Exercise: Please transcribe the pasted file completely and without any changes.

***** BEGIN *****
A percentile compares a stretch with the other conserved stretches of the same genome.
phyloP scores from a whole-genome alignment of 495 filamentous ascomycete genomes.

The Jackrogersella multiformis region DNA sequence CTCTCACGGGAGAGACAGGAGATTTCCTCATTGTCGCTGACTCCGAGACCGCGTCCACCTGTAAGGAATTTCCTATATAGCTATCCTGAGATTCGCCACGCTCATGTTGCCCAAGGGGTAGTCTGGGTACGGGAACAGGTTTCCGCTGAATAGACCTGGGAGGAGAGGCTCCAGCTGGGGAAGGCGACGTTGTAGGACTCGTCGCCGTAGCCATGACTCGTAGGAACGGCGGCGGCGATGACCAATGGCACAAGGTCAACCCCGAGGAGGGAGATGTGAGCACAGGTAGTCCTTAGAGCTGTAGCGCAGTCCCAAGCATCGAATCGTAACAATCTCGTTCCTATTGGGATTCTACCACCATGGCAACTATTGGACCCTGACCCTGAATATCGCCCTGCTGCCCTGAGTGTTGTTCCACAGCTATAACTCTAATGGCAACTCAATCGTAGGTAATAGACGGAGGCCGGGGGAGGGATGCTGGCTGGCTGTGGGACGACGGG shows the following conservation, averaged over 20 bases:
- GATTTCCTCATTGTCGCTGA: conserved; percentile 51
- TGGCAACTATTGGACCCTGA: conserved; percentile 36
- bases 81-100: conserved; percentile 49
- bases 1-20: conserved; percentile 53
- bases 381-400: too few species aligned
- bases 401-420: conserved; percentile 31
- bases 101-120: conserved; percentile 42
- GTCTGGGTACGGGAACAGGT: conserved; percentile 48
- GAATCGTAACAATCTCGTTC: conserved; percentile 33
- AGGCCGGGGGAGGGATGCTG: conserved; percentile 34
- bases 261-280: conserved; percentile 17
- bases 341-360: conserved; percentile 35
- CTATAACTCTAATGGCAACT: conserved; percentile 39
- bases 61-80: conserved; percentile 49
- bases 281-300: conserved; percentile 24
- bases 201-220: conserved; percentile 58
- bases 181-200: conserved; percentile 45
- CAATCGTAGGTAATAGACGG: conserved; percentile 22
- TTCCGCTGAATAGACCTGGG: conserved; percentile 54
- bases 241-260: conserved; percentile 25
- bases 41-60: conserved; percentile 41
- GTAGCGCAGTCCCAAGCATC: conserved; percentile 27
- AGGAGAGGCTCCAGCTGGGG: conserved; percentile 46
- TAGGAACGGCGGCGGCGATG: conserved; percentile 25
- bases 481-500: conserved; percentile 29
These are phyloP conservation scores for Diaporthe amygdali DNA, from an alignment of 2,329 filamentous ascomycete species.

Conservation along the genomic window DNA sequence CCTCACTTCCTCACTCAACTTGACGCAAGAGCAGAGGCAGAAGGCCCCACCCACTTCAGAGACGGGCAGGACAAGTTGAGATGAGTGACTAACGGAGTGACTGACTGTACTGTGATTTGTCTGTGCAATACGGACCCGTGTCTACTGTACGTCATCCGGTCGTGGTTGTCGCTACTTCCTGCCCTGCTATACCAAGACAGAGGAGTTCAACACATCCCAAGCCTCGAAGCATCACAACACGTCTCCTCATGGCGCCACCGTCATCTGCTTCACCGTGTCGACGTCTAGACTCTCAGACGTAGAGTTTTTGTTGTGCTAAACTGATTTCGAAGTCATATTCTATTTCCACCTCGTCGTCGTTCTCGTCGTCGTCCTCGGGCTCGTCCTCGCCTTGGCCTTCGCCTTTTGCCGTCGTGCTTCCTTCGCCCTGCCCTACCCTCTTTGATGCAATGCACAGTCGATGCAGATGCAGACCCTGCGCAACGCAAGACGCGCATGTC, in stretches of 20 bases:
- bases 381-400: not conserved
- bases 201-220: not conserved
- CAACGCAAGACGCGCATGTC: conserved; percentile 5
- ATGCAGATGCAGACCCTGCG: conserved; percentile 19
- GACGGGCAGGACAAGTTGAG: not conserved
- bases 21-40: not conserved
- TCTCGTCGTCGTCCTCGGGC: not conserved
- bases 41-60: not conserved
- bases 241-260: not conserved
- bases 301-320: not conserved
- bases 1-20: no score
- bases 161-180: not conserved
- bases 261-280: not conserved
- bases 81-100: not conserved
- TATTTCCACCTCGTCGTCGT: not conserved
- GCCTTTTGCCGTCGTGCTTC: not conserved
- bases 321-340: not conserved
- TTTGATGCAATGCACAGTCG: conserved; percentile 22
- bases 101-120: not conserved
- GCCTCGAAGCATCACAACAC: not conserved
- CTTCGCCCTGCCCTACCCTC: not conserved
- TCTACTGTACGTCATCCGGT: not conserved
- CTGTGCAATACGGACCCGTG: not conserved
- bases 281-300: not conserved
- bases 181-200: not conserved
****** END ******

A percentile compares a stretch with the other conserved stretches of the same genome.
phyloP scores from a whole-genome alignment of 495 filamentous ascomycete genomes.

The Jackrogersella multiformis region DNA sequence CTCTCACGGGAGAGACAGGAGATTTCCTCATTGTCGCTGACTCCGAGACCGCGTCCACCTGTAAGGAATTTCCTATATAGCTATCCTGAGATTCGCCACGCTCATGTTGCCCAAGGGGTAGTCTGGGTACGGGAACAGGTTTCCGCTGAATAGACCTGGGAGGAGAGGCTCCAGCTGGGGAAGGCGACGTTGTAGGACTCGTCGCCGTAGCCATGACTCGTAGGAACGGCGGCGGCGATGACCAATGGCACAAGGTCAACCCCGAGGAGGGAGATGTGAGCACAGGTAGTCCTTAGAGCTGTAGCGCAGTCCCAAGCATCGAATCGTAACAATCTCGTTCCTATTGGGATTCTACCACCATGGCAACTATTGGACCCTGACCCTGAATATCGCCCTGCTGCCCTGAGTGTTGTTCCACAGCTATAACTCTAATGGCAACTCAATCGTAGGTAATAGACGGAGGCCGGGGGAGGGATGCTGGCTGGCTGTGGGACGACGGG shows the following conservation, averaged over 20 bases:
- GATTTCCTCATTGTCGCTGA: conserved; percentile 51
- TGGCAACTATTGGACCCTGA: conserved; percentile 36
- bases 81-100: conserved; percentile 49
- bases 1-20: conserved; percentile 53
- bases 381-400: too few species aligned
- bases 401-420: conserved; percentile 31
- bases 101-120: conserved; percentile 42
- GTCTGGGTACGGGAACAGGT: conserved; percentile 48
- GAATCGTAACAATCTCGTTC: conserved; percentile 33
- AGGCCGGGGGAGGGATGCTG: conserved; percentile 34
- bases 261-280: conserved; percentile 17
- bases 341-360: conserved; percentile 35
- CTATAACTCTAATGGCAACT: conserved; percentile 39
- bases 61-80: conserved; percentile 49
- bases 281-300: conserved; percentile 24
- bases 201-220: conserved; percentile 58
- bases 181-200: conserved; percentile 45
- CAATCGTAGGTAATAGACGG: conserved; percentile 22
- TTCCGCTGAATAGACCTGGG: conserved; percentile 54
- bases 241-260: conserved; percentile 25
- bases 41-60: conserved; percentile 41
- GTAGCGCAGTCCCAAGCATC: conserved; percentile 27
- AGGAGAGGCTCCAGCTGGGG: conserved; percentile 46
- TAGGAACGGCGGCGGCGATG: conserved; percentile 25
- bases 481-500: conserved; percentile 29
These are phyloP conservation scores for Diaporthe amygdali DNA, from an alignment of 2,329 filamentous ascomycete species.

Conservation along the genomic window DNA sequence CCTCACTTCCTCACTCAACTTGACGCAAGAGCAGAGGCAGAAGGCCCCACCCACTTCAGAGACGGGCAGGACAAGTTGAGATGAGTGACTAACGGAGTGACTGACTGTACTGTGATTTGTCTGTGCAATACGGACCCGTGTCTACTGTACGTCATCCGGTCGTGGTTGTCGCTACTTCCTGCCCTGCTATACCAAGACAGAGGAGTTCAACACATCCCAAGCCTCGAAGCATCACAACACGTCTCCTCATGGCGCCACCGTCATCTGCTTCACCGTGTCGACGTCTAGACTCTCAGACGTAGAGTTTTTGTTGTGCTAAACTGATTTCGAAGTCATATTCTATTTCCACCTCGTCGTCGTTCTCGTCGTCGTCCTCGGGCTCGTCCTCGCCTTGGCCTTCGCCTTTTGCCGTCGTGCTTCCTTCGCCCTGCCCTACCCTCTTTGATGCAATGCACAGTCGATGCAGATGCAGACCCTGCGCAACGCAAGACGCGCATGTC, in stretches of 20 bases:
- bases 381-400: not conserved
- bases 201-220: not conserved
- CAACGCAAGACGCGCATGTC: conserved; percentile 5
- ATGCAGATGCAGACCCTGCG: conserved; percentile 19
- GACGGGCAGGACAAGTTGAG: not conserved
- bases 21-40: not conserved
- TCTCGTCGTCGTCCTCGGGC: not conserved
- bases 41-60: not conserved
- bases 241-260: not conserved
- bases 301-320: not conserved
- bases 1-20: no score
- bases 161-180: not conserved
- bases 261-280: not conserved
- bases 81-100: not conserved
- TATTTCCACCTCGTCGTCGT: not conserved
- GCCTTTTGCCGTCGTGCTTC: not conserved
- bases 321-340: not conserved
- TTTGATGCAATGCACAGTCG: conserved; percentile 22
- bases 101-120: not conserved
- GCCTCGAAGCATCACAACAC: not conserved
- CTTCGCCCTGCCCTACCCTC: not conserved
- TCTACTGTACGTCATCCGGT: not conserved
- CTGTGCAATACGGACCCGTG: not conserved
- bases 281-300: not conserved
- bases 181-200: not conserved